Ask a Pro

Ask a pro: Leaky eavestrough

1 comment

My eavestrough leaks, between the aluminum fascia and the eavestrough itself. I installed it according to the instructions for slope and fastening. What did I do wrong and what can I do to fix it? -Ross Johnson, Saskatoon

My guess is that you have one of two problems. Water could be leaking over the back of the eavestrough–the part that sits against the fascia–because the eavestrough is overflowing. The solution: make sure the downspouts are clear and sized properly.

More likely, however, your water flows off the roof shingles and then down between the eavestrough and the fascia. Make sure that the eavestrough is mounted high enough on the fascia so that it sits just below where the shingles will dump off the water. The shingles should be overhanging the roof deck by at least 1″. An easy fix for this problem, if you don’t already have it, is to install a drip edge along the eaves, tucked under the shingles. The drip edge ensures a continuous path for the water and it helps to support the shingles, so that they don’t break or droop at their edges.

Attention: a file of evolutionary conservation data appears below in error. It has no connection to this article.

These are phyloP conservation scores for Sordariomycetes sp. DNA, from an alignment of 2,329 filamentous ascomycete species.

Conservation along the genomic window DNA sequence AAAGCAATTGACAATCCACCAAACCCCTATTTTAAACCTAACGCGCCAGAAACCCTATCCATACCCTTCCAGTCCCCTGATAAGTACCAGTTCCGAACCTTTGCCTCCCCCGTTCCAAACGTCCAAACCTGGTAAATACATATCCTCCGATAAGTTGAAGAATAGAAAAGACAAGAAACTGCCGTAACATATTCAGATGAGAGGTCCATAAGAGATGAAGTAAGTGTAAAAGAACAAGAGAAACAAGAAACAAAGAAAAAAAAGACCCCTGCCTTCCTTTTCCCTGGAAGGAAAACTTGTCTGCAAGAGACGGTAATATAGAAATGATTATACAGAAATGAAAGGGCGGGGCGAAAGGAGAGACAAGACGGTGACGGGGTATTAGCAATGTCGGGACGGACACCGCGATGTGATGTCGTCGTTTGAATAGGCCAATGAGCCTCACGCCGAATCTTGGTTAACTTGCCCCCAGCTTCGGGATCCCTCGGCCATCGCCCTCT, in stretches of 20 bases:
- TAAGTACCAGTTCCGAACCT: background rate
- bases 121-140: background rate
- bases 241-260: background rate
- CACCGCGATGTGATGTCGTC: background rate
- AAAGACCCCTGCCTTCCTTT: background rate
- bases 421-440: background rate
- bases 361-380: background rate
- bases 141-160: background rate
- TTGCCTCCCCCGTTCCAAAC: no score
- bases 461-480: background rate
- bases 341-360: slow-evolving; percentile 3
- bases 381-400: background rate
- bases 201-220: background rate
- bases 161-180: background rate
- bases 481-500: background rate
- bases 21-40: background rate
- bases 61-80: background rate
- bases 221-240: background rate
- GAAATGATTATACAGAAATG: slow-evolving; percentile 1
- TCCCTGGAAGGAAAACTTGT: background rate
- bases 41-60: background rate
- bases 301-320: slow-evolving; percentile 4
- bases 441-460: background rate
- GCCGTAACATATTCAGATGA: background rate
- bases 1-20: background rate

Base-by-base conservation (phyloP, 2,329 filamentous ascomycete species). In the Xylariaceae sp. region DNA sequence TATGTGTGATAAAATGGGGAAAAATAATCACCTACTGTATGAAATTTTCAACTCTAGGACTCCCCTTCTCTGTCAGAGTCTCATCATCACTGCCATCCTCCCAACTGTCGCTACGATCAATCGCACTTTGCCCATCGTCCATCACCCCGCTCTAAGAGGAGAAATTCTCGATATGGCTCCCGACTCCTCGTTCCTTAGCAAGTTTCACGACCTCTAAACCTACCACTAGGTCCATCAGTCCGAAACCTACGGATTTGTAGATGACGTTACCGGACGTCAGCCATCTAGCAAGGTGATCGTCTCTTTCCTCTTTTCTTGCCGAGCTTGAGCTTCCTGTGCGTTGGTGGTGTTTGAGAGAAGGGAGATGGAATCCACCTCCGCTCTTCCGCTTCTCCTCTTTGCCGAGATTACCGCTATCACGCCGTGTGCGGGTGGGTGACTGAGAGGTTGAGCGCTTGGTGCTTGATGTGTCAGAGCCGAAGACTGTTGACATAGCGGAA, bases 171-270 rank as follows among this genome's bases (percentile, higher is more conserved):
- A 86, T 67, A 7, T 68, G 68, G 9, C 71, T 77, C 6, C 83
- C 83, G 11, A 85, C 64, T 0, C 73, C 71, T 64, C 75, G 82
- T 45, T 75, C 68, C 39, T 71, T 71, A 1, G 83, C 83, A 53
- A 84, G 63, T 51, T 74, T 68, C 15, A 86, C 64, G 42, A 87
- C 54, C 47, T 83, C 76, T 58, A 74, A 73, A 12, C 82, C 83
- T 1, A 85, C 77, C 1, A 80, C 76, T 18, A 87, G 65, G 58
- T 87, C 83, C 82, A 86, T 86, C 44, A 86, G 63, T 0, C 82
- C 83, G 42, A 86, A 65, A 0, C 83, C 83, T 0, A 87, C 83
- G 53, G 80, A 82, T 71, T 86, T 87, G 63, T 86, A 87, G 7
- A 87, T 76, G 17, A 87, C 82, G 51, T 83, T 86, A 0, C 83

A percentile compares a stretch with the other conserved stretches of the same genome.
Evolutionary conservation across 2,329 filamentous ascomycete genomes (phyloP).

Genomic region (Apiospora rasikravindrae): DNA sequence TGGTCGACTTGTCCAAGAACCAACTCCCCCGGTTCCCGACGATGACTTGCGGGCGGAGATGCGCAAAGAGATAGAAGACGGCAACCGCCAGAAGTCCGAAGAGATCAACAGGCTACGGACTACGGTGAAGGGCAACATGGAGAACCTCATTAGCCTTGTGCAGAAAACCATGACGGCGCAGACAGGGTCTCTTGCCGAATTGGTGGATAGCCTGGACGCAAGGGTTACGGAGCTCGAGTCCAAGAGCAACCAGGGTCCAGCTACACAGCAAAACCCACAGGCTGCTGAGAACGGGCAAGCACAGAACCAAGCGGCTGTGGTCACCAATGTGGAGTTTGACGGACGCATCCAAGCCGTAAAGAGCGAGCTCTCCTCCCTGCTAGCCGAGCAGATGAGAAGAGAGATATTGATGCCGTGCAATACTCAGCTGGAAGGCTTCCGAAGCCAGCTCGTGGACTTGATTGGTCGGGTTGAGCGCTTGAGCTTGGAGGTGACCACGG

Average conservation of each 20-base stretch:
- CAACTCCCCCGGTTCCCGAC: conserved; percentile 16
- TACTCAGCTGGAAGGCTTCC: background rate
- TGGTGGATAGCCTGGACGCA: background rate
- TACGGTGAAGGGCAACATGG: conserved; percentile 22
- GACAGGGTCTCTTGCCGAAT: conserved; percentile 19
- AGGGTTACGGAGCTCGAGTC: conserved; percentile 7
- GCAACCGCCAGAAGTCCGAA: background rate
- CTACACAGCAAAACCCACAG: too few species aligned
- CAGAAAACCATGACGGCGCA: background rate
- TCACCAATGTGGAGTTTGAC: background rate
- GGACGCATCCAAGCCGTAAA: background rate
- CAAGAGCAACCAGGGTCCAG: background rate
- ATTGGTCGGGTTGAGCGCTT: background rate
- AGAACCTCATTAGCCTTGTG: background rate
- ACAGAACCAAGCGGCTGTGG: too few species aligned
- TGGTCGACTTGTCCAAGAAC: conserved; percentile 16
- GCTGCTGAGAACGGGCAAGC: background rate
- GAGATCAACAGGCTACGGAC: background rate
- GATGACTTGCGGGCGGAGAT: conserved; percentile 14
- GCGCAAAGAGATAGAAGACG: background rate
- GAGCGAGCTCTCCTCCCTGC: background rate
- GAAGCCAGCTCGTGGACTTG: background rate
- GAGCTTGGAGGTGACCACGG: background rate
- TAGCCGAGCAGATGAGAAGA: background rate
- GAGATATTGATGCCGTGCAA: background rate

Michel has contributed to Canadian Home Workshop since 2003. Even though he works as a contractor and furniture builder, he really enjoys motivating others to do things for themselves. He really believes that with a little investment in tools and time, most people can learn to craft and fix things, rather than buy or discard them.

In home improvement terms, he generally works on projects involving cabinetry, tile and trimwork.

Michel is also a great fan of the Arts and Crafts aesthetic, and he likes building furniture pieces that reflect that style, though since moving to the West Coast, he’s become more interested in contemporary design.

1 comment

Sort order:

Oldest Newest


Dec. 3, 2011

5:03 pm

My eavestrough is fastened with aluminum spikes through the trough into the fascia, creating a perforation well below the back of the trough. The spikes loosen with ice and snow load and allow water to flow through the holes before it overflows the back of the trough. There are screw fasteners available and I will soon use them to replace the spikes. Worse yet, the front of the house has a Mansard roof (no overhang) and water flowing along the spike is likely getting into the wall framing. Another thing to look at .

To leave a comment, please log in

Don't have an user account? Register for free


How do you heat your home?

Loading ... Loading ...